CIA uses lie detectors to enforce secrecy.

A summary of what's in the major U.S. newspapers.
April 24 2006 5:14 AM

Spies and Lies

The New York Times leads with the CIA's efforts to crack down on leaks using lie detectors. The Washington Post leads with Osama Bin Laden's new audiotape. The Los Angeles Times leads with a look at Hamas' record so far governing the Palestinian Authority. The Wall Street Journal tops its world-wide news box with word that Iraq's new prime minister began the process of assembling a Cabinet. And USA Today leads with word that American drivers are switching to public transit.

The NYT reports that as part of the CIA's efforts to re-emphasize a culture of secrecy, dozens of employees took polygraph tests. Even the agency's independent inspector general participated—a highly unusual measure, since only the president can remove him. Meanwhile, former employees say the agency is being more aggressive in censoring their books and articles and trying to block publication even when no single piece of information is classified.

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Osama Bin Laden's new tape warns followers to prepare for a long conflict and accuses the West of a war against Islam. "You smile in our faces, saying: 'We are not hostile to Islam; we are hostile to terrorists,' " said Bin Laden. But in reality, he argued, the West is carrying out "a Crusader-Zionist war" in countries such as Palestine, Iraq, Afghanistan, Chechnya, Somalia, and Pakisan. He also exhorted his followers to travel to Darfur to fight peacekeepers, who are actually there, he said, to steal the region's oil. Experts say Bin Laden is trying to position himself as a champion of oppressed Muslims worldwide, even though al-Qaida isn't active in Palestine or Sudan.

The LAT reports that one month into its reign in the Palestinian Authority, Hamas is already "diplomatically isolated, profoundly in debt and in a state of increasing internal disarray." As foreign aid has dropped off, tens of thousands of civil servants have gone unpaid; other Arab governments have been alienated by Hamas' defense of suicide bombings; a dispute between Hamas and President Abbas over a government appointee culminated in a shootout between rival gunmen. Meanwhile, Israel is warning that if rocket attacks from Gaza don't stop, reoccupying the strip via a ground offensive could be an option.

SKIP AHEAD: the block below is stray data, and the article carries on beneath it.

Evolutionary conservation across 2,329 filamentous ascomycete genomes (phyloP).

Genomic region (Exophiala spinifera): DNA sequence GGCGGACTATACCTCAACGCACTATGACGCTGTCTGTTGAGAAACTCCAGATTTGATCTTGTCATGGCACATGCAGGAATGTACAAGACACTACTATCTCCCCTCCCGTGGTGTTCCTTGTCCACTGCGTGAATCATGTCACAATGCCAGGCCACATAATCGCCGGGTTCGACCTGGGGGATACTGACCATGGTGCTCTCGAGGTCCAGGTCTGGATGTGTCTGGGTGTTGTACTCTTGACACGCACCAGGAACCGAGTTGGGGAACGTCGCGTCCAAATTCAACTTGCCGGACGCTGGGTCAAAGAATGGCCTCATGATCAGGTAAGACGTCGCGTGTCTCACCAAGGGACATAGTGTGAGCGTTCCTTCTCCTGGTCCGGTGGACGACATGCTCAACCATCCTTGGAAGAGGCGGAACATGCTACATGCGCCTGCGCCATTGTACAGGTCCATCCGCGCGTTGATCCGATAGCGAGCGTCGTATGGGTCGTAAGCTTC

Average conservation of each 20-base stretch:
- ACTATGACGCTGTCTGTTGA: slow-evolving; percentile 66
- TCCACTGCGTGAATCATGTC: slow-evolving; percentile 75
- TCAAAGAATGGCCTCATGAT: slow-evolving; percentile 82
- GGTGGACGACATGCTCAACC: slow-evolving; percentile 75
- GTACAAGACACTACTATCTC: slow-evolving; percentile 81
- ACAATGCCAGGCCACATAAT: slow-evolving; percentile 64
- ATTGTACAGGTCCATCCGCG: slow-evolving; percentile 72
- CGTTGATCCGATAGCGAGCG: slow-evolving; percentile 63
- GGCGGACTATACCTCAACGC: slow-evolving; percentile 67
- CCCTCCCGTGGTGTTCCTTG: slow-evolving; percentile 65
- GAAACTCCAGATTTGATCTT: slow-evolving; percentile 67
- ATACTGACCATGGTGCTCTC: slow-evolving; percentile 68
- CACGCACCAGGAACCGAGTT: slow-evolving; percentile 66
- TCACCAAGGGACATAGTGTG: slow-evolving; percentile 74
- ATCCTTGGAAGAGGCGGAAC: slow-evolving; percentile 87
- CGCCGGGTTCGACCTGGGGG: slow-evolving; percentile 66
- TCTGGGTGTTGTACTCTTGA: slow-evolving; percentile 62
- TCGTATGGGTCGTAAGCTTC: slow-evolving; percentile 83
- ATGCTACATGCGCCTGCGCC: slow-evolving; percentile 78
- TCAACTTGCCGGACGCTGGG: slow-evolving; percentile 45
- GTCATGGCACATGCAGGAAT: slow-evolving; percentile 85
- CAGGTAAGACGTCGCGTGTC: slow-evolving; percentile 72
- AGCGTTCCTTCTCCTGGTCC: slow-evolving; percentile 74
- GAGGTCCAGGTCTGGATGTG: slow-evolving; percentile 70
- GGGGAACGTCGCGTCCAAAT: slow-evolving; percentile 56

The WSJ reports that Iraq's Prime Minister-designate has 30 days to choose a Cabinet. U.S. officials are hoping that a unity government, drawn from Shiite, Sunni, and Kurdish parties, will stem sectarian violence. The NYT reports that Iraqis are warily hopeful that the new PM will be good for Iraq.

USAT reports that, daunted by soaring fuel prices, commuters are increasingly choosing public transportation. Public transit systems across the country are seeing some of the busiest days in their histories. Officials and commuters agree that the spike in ridership is probably motivated by the high price of gas.

The WP fronts the news that six joint U.S.-Iraqi inspections of Iraqi detention centers between November and February found abuse of prisoners at all of them. In the past, detainees have been removed from abusive sites, but this time, the detainees have remained in place, prompting concerns that they could be victims again. Two of the sites showed signs of "severe abuse," including "broken bones, indications that they had been beaten with hoses and wires, signs that they had been hung from the ceiling, and cigarette burns" at one and "scars, missing toenails, dislocated shoulders, severe bruising, and cigarette burns" at the other.

The NYT analyzes the racial politics New Orleans' upcoming runoff election for mayor. In the primary election, white turnout overwhelmed black turnout by an even greater margin than usual. Even though incumbent Mayor Ray Nagin, who is African-American, received the most votes of the 22 candidates, he will be unseated if white voters again vote along racial lines. The WP notes that both candidates urged voters to leave race out of it.

The LAT fronts a look at recent litigation challenging lethal injection on the grounds that it can be excruciatingly painful. Lethal injection was originally adopted because its three-stage procedure was thought to be more humane. But the lawsuits allege that untrained prison personnel often deliver inadequate dosages of the sedative that deadens the pain. The paralytic drug administered next, human rights advocates charge, then prevents prisoners from expressing the pain from the final drug that stops their heart.

Sheep in sheep's clothing … The NYT reports on Europe's latest "low-technology billboards," which take the form of "walking, woolly flocks of bleating sheep." Startled Dutch motorists are making "ewe-turns," quips the Times, to peek at herds swaddled in "branded blankets" advertising a hotel booking site. The sheep presumably don't mind: The blankets repel both rain and insects. But one town objects to the ovine bling for fear of a slippery slope. "We have to stop this," said the town's mayor, who's fining the company 1,000 euros per day. "If we start with sheep, then next it's the cows and horses."

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